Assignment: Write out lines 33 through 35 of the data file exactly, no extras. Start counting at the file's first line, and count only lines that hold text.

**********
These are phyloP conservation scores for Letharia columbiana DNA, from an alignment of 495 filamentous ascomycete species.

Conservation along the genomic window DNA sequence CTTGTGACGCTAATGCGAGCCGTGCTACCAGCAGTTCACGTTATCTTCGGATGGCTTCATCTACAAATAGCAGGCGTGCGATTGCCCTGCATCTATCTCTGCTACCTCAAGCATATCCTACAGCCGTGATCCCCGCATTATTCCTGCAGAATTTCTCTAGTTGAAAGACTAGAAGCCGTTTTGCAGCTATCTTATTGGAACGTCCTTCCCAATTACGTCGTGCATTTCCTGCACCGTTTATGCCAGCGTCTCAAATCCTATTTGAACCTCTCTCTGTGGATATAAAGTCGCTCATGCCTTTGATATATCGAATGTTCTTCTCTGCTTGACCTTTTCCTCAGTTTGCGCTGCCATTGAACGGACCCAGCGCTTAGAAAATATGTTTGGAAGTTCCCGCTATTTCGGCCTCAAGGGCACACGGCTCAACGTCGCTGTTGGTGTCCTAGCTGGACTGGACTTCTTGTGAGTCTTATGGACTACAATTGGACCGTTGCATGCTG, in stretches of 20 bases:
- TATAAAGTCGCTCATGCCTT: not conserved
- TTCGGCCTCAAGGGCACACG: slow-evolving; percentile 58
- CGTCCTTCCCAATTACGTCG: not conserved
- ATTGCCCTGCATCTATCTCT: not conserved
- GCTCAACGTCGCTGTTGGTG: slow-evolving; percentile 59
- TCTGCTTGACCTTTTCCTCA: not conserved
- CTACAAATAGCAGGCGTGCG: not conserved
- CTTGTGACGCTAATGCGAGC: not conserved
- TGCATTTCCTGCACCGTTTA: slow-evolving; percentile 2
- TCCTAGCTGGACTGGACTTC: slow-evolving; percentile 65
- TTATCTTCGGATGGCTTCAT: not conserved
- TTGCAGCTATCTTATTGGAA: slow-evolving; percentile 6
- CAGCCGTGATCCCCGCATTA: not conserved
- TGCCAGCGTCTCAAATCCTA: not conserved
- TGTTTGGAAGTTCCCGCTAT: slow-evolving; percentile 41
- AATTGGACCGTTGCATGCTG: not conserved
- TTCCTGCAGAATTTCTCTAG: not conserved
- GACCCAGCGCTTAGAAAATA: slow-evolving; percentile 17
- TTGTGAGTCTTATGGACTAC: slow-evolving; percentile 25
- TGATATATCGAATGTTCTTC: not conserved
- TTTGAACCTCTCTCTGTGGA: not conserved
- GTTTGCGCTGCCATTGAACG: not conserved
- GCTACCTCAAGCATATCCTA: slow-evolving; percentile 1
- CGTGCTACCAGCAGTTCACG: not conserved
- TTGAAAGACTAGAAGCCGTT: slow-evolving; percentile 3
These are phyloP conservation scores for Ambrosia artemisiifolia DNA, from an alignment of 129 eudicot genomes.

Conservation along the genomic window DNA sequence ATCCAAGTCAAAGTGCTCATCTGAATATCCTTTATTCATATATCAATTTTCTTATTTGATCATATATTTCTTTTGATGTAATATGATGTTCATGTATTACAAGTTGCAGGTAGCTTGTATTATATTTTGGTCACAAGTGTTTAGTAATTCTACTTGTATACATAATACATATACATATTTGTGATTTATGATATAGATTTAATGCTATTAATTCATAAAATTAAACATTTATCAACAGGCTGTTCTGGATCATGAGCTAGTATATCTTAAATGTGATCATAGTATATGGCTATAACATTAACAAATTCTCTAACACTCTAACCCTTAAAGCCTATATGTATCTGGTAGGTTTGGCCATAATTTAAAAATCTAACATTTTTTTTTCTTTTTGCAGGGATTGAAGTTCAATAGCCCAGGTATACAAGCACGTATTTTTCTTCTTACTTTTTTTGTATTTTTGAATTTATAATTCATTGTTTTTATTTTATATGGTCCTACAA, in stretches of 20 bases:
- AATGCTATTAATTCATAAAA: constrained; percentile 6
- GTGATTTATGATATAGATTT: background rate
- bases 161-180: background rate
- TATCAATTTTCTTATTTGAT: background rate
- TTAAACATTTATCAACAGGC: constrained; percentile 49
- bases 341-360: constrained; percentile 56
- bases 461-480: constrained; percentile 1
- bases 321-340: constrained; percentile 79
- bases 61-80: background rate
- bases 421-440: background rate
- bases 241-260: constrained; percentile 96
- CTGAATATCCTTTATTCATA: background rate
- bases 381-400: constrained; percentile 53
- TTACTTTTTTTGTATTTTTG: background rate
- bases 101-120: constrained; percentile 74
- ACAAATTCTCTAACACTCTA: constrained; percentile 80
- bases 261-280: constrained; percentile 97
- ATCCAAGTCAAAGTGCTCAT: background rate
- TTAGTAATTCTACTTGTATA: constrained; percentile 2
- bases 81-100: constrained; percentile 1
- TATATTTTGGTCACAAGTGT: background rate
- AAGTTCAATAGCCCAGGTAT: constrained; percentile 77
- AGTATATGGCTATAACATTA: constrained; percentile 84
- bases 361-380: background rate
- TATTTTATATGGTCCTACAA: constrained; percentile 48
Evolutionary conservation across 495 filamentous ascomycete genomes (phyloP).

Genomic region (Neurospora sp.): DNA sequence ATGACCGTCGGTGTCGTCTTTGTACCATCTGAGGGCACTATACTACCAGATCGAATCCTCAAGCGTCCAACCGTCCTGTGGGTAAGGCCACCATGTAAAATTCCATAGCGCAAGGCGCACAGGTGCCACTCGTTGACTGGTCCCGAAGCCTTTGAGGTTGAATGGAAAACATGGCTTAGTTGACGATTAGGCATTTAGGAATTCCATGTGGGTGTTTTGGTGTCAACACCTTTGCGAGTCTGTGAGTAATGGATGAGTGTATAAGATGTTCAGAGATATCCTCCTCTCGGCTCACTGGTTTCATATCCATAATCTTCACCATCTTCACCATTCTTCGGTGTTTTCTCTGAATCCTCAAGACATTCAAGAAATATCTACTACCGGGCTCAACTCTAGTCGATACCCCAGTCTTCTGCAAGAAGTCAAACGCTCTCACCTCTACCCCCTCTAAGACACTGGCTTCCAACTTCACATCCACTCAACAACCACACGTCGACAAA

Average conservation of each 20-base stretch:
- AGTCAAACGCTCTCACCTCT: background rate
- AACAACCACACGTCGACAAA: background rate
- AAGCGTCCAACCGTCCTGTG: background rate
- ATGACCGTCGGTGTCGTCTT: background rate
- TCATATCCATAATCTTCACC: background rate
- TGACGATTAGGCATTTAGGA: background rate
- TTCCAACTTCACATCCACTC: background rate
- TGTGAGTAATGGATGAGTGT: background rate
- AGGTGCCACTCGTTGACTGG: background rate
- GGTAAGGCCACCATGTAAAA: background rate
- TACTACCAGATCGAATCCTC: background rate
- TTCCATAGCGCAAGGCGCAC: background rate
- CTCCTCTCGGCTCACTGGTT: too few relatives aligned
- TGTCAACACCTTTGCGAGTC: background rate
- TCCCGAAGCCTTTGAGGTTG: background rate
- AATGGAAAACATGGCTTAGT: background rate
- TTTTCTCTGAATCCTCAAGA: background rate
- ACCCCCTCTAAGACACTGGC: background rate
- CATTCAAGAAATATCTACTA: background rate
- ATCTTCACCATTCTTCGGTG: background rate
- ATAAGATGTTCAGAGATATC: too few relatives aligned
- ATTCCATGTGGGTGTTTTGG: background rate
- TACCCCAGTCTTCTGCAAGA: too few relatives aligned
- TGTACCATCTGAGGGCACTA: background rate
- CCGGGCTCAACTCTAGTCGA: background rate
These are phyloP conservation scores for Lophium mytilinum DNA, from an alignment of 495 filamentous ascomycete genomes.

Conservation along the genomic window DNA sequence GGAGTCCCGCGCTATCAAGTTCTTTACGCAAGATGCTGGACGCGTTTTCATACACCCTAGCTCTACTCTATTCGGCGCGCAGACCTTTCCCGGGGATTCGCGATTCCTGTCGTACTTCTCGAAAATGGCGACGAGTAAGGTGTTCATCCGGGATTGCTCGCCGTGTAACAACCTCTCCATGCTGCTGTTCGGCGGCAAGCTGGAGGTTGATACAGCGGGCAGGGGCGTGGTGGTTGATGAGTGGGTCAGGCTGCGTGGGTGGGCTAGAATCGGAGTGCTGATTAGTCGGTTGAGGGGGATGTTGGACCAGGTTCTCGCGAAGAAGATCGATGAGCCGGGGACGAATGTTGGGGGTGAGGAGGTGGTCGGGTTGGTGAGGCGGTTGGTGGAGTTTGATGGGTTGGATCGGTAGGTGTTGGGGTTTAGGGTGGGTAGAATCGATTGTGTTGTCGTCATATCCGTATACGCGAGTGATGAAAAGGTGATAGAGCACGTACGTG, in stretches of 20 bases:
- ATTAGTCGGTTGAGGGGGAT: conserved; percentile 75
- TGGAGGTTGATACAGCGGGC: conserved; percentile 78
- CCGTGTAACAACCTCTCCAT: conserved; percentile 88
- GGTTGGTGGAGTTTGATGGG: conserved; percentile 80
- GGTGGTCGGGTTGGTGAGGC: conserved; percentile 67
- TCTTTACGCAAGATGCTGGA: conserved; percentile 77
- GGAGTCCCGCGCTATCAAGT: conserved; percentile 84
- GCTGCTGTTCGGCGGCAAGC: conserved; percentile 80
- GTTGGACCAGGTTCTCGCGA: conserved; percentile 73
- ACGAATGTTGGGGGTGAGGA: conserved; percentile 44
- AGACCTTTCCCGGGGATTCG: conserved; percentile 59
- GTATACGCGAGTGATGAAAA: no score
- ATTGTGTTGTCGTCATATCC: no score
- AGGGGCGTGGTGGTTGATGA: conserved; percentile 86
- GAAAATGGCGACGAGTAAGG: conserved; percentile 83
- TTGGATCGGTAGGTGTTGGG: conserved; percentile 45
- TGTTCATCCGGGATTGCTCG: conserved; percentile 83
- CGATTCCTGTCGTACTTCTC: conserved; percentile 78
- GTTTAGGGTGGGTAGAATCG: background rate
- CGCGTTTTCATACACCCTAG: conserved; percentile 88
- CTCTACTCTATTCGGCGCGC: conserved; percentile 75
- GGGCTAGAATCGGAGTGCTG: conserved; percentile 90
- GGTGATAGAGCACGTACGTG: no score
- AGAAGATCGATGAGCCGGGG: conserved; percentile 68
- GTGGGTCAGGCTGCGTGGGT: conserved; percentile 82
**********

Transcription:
- TATCAATTTTCTTATTTGAT: background rate
- TTAAACATTTATCAACAGGC: constrained; percentile 49
- bases 341-360: constrained; percentile 56